When most of us think of essential equipment to have on the jobsite, tried-and-true tools like hammers, screwdrivers, wrenches and pipe cutters are the first things to come to mind. And while those are all critical for getting the job done, there’s another vital piece of equipment that can’t be overlooked: Personal protective equipment.
Also known as PPE, this equipment keeps workers safe from jobsite-related hazards, shielding them from potential injury or even death. But the reality is that the highest quality gloves, hard hats, respirators and safety glasses can all fail if the PPE is ill-fitting or in poor condition. Regular inspection of employee uniforms and PPE not only creates customer confidence but it keeps employees safer when on site. Here are a few of the top things you should know about PPE and PPE inspections.
PPE must be inspected every day
As any utility worker on the jobsite can attest, no two days are ever alike. Each day brings its own unique challenges and intricacies, and that can include unexpected damage to PPE. That’s why the start of each workday should include a thorough assessment of all PPE planned to be worn to ensure there are no chips, cracks, breaks, rips, holes, tears or other imperfections that put the worker at risk.
Faulty PPE must be disposed of promptly and properly
During the course of those daily reviews, it’s inevitable that the crew will find pieces of busted PPE. And while that type of discovery is certainly important, what they do next could be equally as impactful. PPE that is past its useful life should be disposed of immediately—without being used—and in a way that other workers won’t find it and use it at a later date. Workers who find potentially dangerous PPE should hand-deliver it to a site leader for either disposal or warranty reconciliation.
PPE does not last forever
Sure, those old boots some of your crew are wearing may be comfortable, but are they providing the best possible protection? Probably not. Most pieces of critical PPE, including protective boots, have a “best by” date—or when the piece stops working as intended. You can expect a pair of boots to last between six and 12 months, ear protection up to eight months, safety glasses up to about three years and hard hats no more than two years after the start of use. Of course, these are all just guidelines, and wear-and-tear and specific use can shorten those shelf lives accordingly.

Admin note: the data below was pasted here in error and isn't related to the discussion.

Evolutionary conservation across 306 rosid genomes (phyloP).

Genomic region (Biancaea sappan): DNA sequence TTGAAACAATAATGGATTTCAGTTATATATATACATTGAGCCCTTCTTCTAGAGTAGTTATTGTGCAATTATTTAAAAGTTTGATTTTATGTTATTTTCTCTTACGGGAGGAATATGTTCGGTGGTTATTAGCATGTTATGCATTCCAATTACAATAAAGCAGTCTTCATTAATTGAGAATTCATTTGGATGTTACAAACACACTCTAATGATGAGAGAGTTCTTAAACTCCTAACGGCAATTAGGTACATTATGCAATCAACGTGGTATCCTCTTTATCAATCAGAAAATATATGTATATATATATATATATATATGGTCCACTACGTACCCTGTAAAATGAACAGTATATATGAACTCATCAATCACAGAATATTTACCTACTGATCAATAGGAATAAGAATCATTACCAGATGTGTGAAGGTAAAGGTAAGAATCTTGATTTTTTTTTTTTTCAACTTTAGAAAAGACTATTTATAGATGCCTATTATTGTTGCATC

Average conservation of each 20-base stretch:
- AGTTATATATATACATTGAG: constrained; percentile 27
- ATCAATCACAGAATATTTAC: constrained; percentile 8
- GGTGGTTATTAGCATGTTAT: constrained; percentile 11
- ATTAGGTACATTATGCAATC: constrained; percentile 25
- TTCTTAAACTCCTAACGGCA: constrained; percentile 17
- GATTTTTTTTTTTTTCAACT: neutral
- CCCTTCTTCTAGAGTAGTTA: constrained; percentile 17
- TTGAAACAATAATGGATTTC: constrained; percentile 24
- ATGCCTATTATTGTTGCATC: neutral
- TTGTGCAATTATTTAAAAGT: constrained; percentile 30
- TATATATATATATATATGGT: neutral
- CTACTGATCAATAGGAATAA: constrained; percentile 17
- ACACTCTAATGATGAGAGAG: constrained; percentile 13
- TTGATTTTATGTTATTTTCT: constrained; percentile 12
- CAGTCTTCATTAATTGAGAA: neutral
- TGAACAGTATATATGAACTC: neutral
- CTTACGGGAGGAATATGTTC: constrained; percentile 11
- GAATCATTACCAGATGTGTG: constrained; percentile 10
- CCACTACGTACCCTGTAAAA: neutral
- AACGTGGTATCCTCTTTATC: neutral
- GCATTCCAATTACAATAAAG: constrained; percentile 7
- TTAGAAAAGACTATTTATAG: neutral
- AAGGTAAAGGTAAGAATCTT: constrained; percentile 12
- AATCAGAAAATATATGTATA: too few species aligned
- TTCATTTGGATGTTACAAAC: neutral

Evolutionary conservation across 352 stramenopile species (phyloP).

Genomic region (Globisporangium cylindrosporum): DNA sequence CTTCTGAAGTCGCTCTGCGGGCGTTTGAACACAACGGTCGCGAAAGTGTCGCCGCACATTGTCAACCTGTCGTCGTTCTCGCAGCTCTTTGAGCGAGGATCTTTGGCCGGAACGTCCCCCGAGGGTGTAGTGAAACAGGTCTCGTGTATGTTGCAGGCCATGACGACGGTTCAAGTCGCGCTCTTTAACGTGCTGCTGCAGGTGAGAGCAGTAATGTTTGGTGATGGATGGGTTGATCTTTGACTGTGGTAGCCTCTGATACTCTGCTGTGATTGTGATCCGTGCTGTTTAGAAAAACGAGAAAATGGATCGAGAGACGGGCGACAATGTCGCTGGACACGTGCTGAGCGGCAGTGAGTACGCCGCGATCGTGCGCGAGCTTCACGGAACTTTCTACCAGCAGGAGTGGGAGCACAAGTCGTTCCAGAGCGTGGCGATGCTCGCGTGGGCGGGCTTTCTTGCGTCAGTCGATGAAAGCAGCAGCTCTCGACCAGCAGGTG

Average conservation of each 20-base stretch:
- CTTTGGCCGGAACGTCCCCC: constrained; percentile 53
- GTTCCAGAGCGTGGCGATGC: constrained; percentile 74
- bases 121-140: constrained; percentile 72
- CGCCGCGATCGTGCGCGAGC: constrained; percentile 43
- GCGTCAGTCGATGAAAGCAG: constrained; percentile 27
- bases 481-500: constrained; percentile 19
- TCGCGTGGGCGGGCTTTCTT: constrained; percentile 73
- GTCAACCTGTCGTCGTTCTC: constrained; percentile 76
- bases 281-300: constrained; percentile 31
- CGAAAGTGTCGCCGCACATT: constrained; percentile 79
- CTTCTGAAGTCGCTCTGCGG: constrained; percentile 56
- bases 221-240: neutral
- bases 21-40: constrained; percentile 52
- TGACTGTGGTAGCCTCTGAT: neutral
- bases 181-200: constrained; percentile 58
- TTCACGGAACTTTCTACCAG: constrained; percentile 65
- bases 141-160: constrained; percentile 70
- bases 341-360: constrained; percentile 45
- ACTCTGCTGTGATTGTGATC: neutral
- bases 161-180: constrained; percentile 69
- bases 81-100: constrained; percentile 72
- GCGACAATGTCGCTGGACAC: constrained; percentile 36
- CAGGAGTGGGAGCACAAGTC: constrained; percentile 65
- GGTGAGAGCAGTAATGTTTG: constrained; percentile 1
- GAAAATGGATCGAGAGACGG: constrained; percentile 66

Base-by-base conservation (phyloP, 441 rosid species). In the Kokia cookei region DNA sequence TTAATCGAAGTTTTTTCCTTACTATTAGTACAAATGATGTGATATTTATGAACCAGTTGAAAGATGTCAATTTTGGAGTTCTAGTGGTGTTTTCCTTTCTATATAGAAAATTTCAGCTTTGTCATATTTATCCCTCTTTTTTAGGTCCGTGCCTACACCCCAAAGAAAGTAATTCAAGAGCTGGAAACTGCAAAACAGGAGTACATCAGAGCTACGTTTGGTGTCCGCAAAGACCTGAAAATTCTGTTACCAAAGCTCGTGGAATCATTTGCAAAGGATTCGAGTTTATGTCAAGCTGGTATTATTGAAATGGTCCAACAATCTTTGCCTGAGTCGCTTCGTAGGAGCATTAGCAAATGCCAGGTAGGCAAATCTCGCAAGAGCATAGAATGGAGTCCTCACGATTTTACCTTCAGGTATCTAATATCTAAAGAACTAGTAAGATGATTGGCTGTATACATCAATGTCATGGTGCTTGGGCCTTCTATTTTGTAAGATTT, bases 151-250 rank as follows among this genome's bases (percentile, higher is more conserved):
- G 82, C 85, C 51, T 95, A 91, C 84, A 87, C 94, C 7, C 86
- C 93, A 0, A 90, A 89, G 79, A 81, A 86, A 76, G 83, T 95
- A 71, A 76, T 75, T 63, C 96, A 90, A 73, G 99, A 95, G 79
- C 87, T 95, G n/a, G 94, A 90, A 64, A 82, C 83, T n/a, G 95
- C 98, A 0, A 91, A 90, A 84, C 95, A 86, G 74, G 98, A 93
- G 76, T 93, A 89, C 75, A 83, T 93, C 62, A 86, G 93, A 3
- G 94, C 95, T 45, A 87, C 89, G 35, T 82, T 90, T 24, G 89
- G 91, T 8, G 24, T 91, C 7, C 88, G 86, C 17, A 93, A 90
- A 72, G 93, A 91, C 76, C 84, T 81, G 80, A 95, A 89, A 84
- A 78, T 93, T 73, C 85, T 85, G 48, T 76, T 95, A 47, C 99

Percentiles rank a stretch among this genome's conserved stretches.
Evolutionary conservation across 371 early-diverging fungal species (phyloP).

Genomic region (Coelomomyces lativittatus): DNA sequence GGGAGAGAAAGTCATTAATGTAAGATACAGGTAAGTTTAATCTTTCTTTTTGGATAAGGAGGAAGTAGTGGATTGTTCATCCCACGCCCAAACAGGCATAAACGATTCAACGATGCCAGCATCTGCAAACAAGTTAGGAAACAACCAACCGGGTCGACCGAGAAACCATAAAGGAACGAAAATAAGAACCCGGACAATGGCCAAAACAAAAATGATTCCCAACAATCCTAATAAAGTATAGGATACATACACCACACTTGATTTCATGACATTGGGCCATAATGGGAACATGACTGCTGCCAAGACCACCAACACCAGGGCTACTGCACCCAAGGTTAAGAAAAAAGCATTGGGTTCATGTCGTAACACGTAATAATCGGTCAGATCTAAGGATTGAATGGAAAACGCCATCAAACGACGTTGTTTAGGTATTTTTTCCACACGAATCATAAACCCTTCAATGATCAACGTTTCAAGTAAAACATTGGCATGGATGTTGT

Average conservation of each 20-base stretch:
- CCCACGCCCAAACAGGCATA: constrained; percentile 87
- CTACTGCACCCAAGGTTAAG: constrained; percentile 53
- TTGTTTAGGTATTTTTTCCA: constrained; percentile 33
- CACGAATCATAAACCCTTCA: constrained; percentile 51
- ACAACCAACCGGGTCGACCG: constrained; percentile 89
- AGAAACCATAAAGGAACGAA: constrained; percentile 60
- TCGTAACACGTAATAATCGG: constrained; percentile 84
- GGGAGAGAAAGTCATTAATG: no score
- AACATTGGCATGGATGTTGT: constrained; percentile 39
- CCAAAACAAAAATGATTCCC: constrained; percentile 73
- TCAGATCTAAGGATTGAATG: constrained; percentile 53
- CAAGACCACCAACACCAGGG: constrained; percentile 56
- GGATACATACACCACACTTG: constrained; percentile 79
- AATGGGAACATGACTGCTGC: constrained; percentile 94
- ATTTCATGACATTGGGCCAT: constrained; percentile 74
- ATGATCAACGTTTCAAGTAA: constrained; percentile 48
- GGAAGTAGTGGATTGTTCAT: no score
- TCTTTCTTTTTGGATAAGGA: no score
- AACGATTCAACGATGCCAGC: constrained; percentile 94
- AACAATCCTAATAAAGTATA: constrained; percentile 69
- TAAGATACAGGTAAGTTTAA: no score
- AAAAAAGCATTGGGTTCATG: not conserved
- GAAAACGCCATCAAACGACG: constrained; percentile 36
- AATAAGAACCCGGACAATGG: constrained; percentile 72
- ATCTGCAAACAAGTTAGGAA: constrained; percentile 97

Customers expect employees to wear PPE
When employees put on your utility’s uniform, they instantly become a representative of the brand—and everything they say and do (or don’t do) can reflect back on you. If a customer were to see an employee using heavy machinery adorned in the proper PPE and taking adequate safety precautions, chances are they’d feel confident about that worker’s ability to get the job done. Flip the script and imagine a scenario where the worker wasn’t wearing PPE, and it’s easy to see how irritated the customer might become and the types of conclusions they could jump to.
Employers must provide and pay for PPE
This one is probably one you already know, but it bears repeating that it’s the employer’s responsibility to provide and pay for PPE, according to regulations set forth by the Occupational Safety and Health Administration (OSHA). While there are a few exceptions, OSHA requires employers to pay for PPE like hard hats, gloves, safety glasses, fall protection equipment and more in compliance with OSHA standards.
Utility Partners of America can help your workers stay safe
With 25+ years of experience in partnering with utilities and energy cooperatives, the team at UPA is well-versed in the importance of PPE and how it keeps workers safe. If you’re interested in learning more about what we offer utilities like yours and the steps we take to support workers, you can contact us by filling out this form or calling (888) 667-1411.